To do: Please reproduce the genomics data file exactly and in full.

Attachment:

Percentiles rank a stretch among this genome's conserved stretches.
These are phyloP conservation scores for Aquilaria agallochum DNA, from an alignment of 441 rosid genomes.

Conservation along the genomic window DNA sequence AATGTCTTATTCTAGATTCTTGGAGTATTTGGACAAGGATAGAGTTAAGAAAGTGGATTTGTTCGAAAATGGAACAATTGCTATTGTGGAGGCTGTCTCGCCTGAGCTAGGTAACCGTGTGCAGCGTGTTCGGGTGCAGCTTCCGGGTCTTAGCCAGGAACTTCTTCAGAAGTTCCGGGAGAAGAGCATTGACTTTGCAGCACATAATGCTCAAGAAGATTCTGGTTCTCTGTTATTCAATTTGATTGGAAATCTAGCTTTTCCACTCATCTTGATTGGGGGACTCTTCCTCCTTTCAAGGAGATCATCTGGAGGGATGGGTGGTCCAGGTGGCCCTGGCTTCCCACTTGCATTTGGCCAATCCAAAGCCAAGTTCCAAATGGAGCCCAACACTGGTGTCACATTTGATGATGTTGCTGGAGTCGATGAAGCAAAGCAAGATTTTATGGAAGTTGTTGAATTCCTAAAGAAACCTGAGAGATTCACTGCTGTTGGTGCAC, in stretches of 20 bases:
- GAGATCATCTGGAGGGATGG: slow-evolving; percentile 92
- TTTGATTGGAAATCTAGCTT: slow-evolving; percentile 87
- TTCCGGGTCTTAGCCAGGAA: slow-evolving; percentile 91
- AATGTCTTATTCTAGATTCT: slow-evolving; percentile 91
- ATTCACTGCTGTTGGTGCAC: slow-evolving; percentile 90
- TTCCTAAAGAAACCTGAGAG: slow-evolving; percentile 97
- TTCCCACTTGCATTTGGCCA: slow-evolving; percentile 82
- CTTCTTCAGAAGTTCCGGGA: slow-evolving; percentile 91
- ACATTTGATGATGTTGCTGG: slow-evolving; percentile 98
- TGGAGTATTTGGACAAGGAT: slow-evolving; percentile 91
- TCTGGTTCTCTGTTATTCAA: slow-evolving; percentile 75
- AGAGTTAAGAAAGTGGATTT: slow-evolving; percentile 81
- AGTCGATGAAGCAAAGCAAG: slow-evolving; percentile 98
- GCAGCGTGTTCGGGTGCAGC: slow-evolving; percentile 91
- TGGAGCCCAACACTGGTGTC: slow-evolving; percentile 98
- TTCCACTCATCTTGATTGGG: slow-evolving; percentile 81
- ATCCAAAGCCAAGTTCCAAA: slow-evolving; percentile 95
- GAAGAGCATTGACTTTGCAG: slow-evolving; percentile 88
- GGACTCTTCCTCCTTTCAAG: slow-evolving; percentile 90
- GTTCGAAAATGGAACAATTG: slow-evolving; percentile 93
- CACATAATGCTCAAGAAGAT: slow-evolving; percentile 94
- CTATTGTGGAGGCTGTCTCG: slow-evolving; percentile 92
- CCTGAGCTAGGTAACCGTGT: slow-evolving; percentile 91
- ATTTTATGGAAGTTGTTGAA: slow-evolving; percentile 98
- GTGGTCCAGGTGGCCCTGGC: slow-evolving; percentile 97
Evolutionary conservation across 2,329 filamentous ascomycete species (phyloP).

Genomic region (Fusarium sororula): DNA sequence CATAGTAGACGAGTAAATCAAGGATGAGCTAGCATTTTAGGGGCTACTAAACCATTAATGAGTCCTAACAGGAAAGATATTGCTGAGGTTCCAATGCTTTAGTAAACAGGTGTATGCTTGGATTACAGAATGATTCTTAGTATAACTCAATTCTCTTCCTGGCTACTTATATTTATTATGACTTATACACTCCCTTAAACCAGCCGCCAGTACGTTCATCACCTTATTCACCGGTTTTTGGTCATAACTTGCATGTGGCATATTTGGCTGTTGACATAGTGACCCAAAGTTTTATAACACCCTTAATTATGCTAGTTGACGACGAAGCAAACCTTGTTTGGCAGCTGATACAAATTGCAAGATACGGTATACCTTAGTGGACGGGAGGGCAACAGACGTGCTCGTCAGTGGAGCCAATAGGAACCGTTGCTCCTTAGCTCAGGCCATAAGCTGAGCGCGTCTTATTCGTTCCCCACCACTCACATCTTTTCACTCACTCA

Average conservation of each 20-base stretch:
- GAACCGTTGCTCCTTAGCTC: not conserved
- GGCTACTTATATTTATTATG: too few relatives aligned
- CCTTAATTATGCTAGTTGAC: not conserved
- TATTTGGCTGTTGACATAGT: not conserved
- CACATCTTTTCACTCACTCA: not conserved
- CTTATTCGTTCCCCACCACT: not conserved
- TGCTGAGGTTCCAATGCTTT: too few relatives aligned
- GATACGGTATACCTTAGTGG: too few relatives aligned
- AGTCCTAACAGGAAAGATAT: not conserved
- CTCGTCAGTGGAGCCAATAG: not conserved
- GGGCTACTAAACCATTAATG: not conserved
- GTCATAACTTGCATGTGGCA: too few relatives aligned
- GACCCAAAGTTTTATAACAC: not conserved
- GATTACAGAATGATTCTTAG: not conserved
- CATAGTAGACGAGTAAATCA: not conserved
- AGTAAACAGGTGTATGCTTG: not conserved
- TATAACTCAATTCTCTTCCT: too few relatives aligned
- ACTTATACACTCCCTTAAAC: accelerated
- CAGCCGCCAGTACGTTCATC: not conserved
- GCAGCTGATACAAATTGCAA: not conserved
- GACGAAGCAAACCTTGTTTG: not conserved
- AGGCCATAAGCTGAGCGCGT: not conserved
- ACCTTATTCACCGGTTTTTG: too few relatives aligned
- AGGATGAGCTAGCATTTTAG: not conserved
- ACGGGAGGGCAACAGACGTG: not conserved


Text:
Percentiles rank a stretch among this genome's conserved stretches.
These are phyloP conservation scores for Aquilaria agallochum DNA, from an alignment of 441 rosid genomes.

Conservation along the genomic window DNA sequence AATGTCTTATTCTAGATTCTTGGAGTATTTGGACAAGGATAGAGTTAAGAAAGTGGATTTGTTCGAAAATGGAACAATTGCTATTGTGGAGGCTGTCTCGCCTGAGCTAGGTAACCGTGTGCAGCGTGTTCGGGTGCAGCTTCCGGGTCTTAGCCAGGAACTTCTTCAGAAGTTCCGGGAGAAGAGCATTGACTTTGCAGCACATAATGCTCAAGAAGATTCTGGTTCTCTGTTATTCAATTTGATTGGAAATCTAGCTTTTCCACTCATCTTGATTGGGGGACTCTTCCTCCTTTCAAGGAGATCATCTGGAGGGATGGGTGGTCCAGGTGGCCCTGGCTTCCCACTTGCATTTGGCCAATCCAAAGCCAAGTTCCAAATGGAGCCCAACACTGGTGTCACATTTGATGATGTTGCTGGAGTCGATGAAGCAAAGCAAGATTTTATGGAAGTTGTTGAATTCCTAAAGAAACCTGAGAGATTCACTGCTGTTGGTGCAC, in stretches of 20 bases:
- GAGATCATCTGGAGGGATGG: slow-evolving; percentile 92
- TTTGATTGGAAATCTAGCTT: slow-evolving; percentile 87
- TTCCGGGTCTTAGCCAGGAA: slow-evolving; percentile 91
- AATGTCTTATTCTAGATTCT: slow-evolving; percentile 91
- ATTCACTGCTGTTGGTGCAC: slow-evolving; percentile 90
- TTCCTAAAGAAACCTGAGAG: slow-evolving; percentile 97
- TTCCCACTTGCATTTGGCCA: slow-evolving; percentile 82
- CTTCTTCAGAAGTTCCGGGA: slow-evolving; percentile 91
- ACATTTGATGATGTTGCTGG: slow-evolving; percentile 98
- TGGAGTATTTGGACAAGGAT: slow-evolving; percentile 91
- TCTGGTTCTCTGTTATTCAA: slow-evolving; percentile 75
- AGAGTTAAGAAAGTGGATTT: slow-evolving; percentile 81
- AGTCGATGAAGCAAAGCAAG: slow-evolving; percentile 98
- GCAGCGTGTTCGGGTGCAGC: slow-evolving; percentile 91
- TGGAGCCCAACACTGGTGTC: slow-evolving; percentile 98
- TTCCACTCATCTTGATTGGG: slow-evolving; percentile 81
- ATCCAAAGCCAAGTTCCAAA: slow-evolving; percentile 95
- GAAGAGCATTGACTTTGCAG: slow-evolving; percentile 88
- GGACTCTTCCTCCTTTCAAG: slow-evolving; percentile 90
- GTTCGAAAATGGAACAATTG: slow-evolving; percentile 93
- CACATAATGCTCAAGAAGAT: slow-evolving; percentile 94
- CTATTGTGGAGGCTGTCTCG: slow-evolving; percentile 92
- CCTGAGCTAGGTAACCGTGT: slow-evolving; percentile 91
- ATTTTATGGAAGTTGTTGAA: slow-evolving; percentile 98
- GTGGTCCAGGTGGCCCTGGC: slow-evolving; percentile 97
Evolutionary conservation across 2,329 filamentous ascomycete species (phyloP).

Genomic region (Fusarium sororula): DNA sequence CATAGTAGACGAGTAAATCAAGGATGAGCTAGCATTTTAGGGGCTACTAAACCATTAATGAGTCCTAACAGGAAAGATATTGCTGAGGTTCCAATGCTTTAGTAAACAGGTGTATGCTTGGATTACAGAATGATTCTTAGTATAACTCAATTCTCTTCCTGGCTACTTATATTTATTATGACTTATACACTCCCTTAAACCAGCCGCCAGTACGTTCATCACCTTATTCACCGGTTTTTGGTCATAACTTGCATGTGGCATATTTGGCTGTTGACATAGTGACCCAAAGTTTTATAACACCCTTAATTATGCTAGTTGACGACGAAGCAAACCTTGTTTGGCAGCTGATACAAATTGCAAGATACGGTATACCTTAGTGGACGGGAGGGCAACAGACGTGCTCGTCAGTGGAGCCAATAGGAACCGTTGCTCCTTAGCTCAGGCCATAAGCTGAGCGCGTCTTATTCGTTCCCCACCACTCACATCTTTTCACTCACTCA

Average conservation of each 20-base stretch:
- GAACCGTTGCTCCTTAGCTC: not conserved
- GGCTACTTATATTTATTATG: too few relatives aligned
- CCTTAATTATGCTAGTTGAC: not conserved
- TATTTGGCTGTTGACATAGT: not conserved
- CACATCTTTTCACTCACTCA: not conserved
- CTTATTCGTTCCCCACCACT: not conserved
- TGCTGAGGTTCCAATGCTTT: too few relatives aligned
- GATACGGTATACCTTAGTGG: too few relatives aligned
- AGTCCTAACAGGAAAGATAT: not conserved
- CTCGTCAGTGGAGCCAATAG: not conserved
- GGGCTACTAAACCATTAATG: not conserved
- GTCATAACTTGCATGTGGCA: too few relatives aligned
- GACCCAAAGTTTTATAACAC: not conserved
- GATTACAGAATGATTCTTAG: not conserved
- CATAGTAGACGAGTAAATCA: not conserved
- AGTAAACAGGTGTATGCTTG: not conserved
- TATAACTCAATTCTCTTCCT: too few relatives aligned
- ACTTATACACTCCCTTAAAC: accelerated
- CAGCCGCCAGTACGTTCATC: not conserved
- GCAGCTGATACAAATTGCAA: not conserved
- GACGAAGCAAACCTTGTTTG: not conserved
- AGGCCATAAGCTGAGCGCGT: not conserved
- ACCTTATTCACCGGTTTTTG: too few relatives aligned
- AGGATGAGCTAGCATTTTAG: not conserved
- ACGGGAGGGCAACAGACGTG: not conserved